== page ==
Regulatory agency enforcement of HOA violations

There has always been a secondary mechanism for enforcing civil law violations that homeowners have been told very little about. In fact, the national ‘educational’ business trade organization has fought against this method from time immoral.

The enforcement of civil law can be found in such state (and federal) regulatory agencies as real estate, banking, medical, registers of contractors, bars, hair salons, etc. Except for HOAs.  Why not?

While state legislatures have intentionally avoided explicit delegation of authority to HOAs, their abdication of their constitutional responsibilities by a do nothing, hands-off attitude is an implicit delegation of authority. This failure to protect HOA members has caused much harm and injury to   individual homeowners, and has caused much divisiveness and disharmony within HOA communities. The various state HOA acts are devoid of any effective supervision, control, or oversight and should be declared unconstitutional.  A regulatory HOA agency solves both the constitutional and civil enforcement defects.

Read the complete paper at HOA regulatory enforcement.

See Model AZ regulatory agency bill and AZ Model regulatory HOA agency fact sheet.

AZ Model regulatory HOA agency fact sheet


This proposed bill was adapted from Florida’s SB 1348 (2015) and specifically tailored for Arizona. (It was initially proposed in 2008 by Florida’s Cyber Citizens for Justice,  Its objectives are the creation of a state agency called the Department of Homeowners Associations headed by a Commissioner, and the creation of an HOA advisory board to make recommendations to the Commissioner.  It was modeled along the lines of the AZ Department of Real Estate.

Understand that the bill must specify in detail the powers, authority and procedures to follow in conformance with the law.

The format of the bill follows generally accepted standards for bill drafting.  It uses CAPS for new words and strike-outs for deletes.  These are the important provisions of the bill.  The remainder, in normal formatting, is presented as unchanged wording that must appear as required by bill drafting standards.  Generally, they may be ignored. Each part of the statutes is introduced with “Section n,” not part of the statute, followed by the title of the actual statute being changed, such as “Section 33-1806.” A descriptive, either a “is repealed” or “is added”  in total, or  “is amended” phrase follows. Changes are then presented along with the required unchanged wording of the section.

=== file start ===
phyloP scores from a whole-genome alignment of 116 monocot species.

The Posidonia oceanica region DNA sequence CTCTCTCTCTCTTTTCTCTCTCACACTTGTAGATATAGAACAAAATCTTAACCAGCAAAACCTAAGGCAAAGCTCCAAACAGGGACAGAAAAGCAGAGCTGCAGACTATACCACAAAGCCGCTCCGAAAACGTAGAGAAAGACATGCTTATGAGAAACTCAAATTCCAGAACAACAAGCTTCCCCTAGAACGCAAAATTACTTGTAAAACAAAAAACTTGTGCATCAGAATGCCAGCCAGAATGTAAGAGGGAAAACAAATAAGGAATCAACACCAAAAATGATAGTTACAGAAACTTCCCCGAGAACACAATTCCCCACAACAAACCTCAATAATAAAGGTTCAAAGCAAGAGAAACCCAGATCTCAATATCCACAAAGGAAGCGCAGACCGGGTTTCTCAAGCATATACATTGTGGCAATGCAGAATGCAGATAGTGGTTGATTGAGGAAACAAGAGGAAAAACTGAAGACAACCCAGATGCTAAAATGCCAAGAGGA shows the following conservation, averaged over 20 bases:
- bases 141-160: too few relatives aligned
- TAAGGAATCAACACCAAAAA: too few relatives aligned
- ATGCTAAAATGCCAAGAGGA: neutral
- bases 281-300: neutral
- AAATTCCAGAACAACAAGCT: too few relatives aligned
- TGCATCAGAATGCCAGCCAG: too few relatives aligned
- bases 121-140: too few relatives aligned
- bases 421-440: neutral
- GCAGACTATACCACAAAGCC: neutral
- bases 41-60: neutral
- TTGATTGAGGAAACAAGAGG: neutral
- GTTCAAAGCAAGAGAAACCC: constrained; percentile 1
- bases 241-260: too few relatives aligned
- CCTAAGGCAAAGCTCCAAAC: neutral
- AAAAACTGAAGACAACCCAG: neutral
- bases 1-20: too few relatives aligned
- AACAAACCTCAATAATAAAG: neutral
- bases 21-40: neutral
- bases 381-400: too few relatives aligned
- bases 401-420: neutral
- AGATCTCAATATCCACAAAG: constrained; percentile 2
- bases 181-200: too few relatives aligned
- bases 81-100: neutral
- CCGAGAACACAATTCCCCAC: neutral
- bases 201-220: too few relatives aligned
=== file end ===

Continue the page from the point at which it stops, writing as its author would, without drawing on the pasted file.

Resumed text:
Adapting to other states. The areas to focus on in order to understand the proposed agency are those, as mentioned above, in CAPS and strike-outs.  They may be incorporated into the statutes of other states as is.  However, no complex bill is without links or references to other statutory sections that relate and bear directly on the validity of the new agency.  These ‘links’ would need to be modified and adjusted, most likely extensively, if the bill is to be introduced outside Arizona.  It requires someone with sufficient understanding of bill formatting and who can work with legislative staff to assist in making these necessary adaptations.

The descriptions given below may contain the advisory, “IGNORE,” which identifies code unique to Arizona and probably needs to be changed if adapting for use in other states.

Understanding the bill, Sec. by Sec.

Note that the bill contains seemingly duplicative changes.  One addresses 33-1200 et seq. (and following) and the other addressing 33-1800 et seq. This is because the 1200 sequence pertains to condos and the 1800 sequence pertains to HOAs (planned units).

Sections 1 and 2 add additional wording to title of existing statutes. IGNORE.

Section 3 adds the Department of Homeowners Associations and establishes the office of an HOA commissioner under Title 41, Chapter 20, 41-2325.  Paragraph (A)(3) defines the duties and powers of the department, including the authority to use the Office of Administrative Hearings (OAH) for dispute resolution. Subsections (B) and (C) present the intent and purpose of the bill.

Section 4 adds the powers of the Commissioner to enforce the condo and HOA statutes, which under subsection (B) includes training and education requirement.  Subsection (C) grants the Commissioner the power to set rules that have the power of law. Many agencies have been granted his power, including the real estate department.

Sections 5 and 6 detail the procedures to follow and powers of the Commissioner to handle complaints and investigate complaints, respectively.

Section 7 specifies the penalties for violating the proposed bill statutes, a requirement absent from HOA governing documents, but required by public criminal law.  It’s a notice requirement.

Section 8 adds the funding requirement of $4/door to support the agency.

Section 9 adds the establishment of the HOA advisory board. Subsections (A) and (B) specify the breakdown of the homeowner dominated board.  Subsection (E) defines the authority to recommend revisions in the best interest of the public.